June 18, 2011
The Weirdness of Walking to Raise Money
By TED GUP
IT’S a peculiar institution, this walking to raise money.
Not long ago, I stood on a corner near my home and watched as some of the 42,000 men, women and children participating in Boston’s Walk for Hunger strode by. Their 20-mile round-trip trek was a success, raising $3.6 million for food banks. It was as if, by burning calories, they were feeding the hungry.
Still, the logic that united the walkers, the donors and the hungry mystified me. After years of witnessing such events I still wonder why we must be a nation in motion to secure aid for the needy.
Why are benefactors moved by the sight of urban hordes headed for the suburbs and back? Why do such exertions trigger the charitable impulse?
What I saw that morning in Boston was a resource diverted from its true purpose. Imagine those 210,000 man-hours (42,000 times a five-hour walk) put into direct service to benefit the poor. Think of the houses that might be built, roofs repaired, gardens planted and harvested, public spaces improved, and meals delivered to shut-ins. (And add in the efforts of the 2,000 volunteers that day and the contributions of 50,000 donors.) Now multiply that by the millions of man-hours that are represented by such events in cities across the nation, from Los Angeles to Louisville, Ky., from Austin, Tex., to Grand Rapids, Mich.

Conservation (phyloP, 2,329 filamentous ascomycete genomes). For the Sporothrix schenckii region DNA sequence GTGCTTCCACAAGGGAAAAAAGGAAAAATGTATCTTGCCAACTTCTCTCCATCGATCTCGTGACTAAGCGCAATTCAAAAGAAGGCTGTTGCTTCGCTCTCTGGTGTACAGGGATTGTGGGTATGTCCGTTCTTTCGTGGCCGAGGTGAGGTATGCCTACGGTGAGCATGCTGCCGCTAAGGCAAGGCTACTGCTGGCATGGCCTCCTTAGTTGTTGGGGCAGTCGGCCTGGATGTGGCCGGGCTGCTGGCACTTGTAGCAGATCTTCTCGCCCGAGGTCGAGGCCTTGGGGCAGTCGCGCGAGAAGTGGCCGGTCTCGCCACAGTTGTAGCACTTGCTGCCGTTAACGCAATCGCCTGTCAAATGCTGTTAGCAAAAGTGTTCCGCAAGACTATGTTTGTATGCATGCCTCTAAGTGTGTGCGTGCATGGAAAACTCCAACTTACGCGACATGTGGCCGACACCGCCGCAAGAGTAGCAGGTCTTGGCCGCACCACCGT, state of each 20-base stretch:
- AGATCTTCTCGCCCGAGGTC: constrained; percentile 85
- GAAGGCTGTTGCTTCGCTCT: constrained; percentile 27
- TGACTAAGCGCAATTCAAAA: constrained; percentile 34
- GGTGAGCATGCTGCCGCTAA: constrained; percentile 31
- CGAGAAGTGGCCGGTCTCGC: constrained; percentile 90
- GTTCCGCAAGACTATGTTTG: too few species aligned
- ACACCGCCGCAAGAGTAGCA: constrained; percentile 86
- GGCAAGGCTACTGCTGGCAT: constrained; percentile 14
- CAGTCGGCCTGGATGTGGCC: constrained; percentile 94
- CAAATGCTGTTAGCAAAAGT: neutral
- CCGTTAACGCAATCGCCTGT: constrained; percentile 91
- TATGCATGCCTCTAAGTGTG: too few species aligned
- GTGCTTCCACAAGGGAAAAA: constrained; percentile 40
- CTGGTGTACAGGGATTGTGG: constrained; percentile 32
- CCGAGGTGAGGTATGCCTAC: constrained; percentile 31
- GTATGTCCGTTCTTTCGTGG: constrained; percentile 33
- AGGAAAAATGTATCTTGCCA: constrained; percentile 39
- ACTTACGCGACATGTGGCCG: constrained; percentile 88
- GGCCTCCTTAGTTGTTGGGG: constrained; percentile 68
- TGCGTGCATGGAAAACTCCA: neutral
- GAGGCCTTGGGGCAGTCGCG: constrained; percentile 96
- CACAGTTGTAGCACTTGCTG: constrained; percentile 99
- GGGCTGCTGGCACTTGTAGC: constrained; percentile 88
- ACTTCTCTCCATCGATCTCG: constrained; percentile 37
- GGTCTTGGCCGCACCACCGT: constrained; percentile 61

In the charitable ritual that has evolved, two sides expend energy, but only the sponsors’ efforts directly aid the poor. The others’ is pure sweat equity that goes nowhere but down the necks of the participants. Consider, too, the public resources expended: the rescue squads and medics along the way, the police sealing off urban arteries, the snarling of traffic. We tie our cities in knots. Enduring such inconvenience is what each of us gives to the cause.
I do not question the sincerity of the participants, but in these mass mobilizations I see many lost opportunity costs. I recognize the value of exercise and companionship, but question why society values these schemes.
The easy explanation, of course, is that there would be no giving — or not nearly so much — without the walks. Fund-raisers recognize that the nobility of giving is often stimulated by activities that conjoin the selfless with self-interest. For giving, we often offer value received. Raffles and auctions and naming rights are among the inducements used to win support. But that’s not what’s going on here.
Those who oversee such fund-raising spectacles argue that there is more to these events than meets the eyes — mine included. These walks and runs are incubators for future volunteers and donors. They constitute a public proclamation that others matter. They make the invisible visible. More to the point, it is easier to get relatives, friends and colleagues to open their pocketbooks than it is to win over the largess of strangers.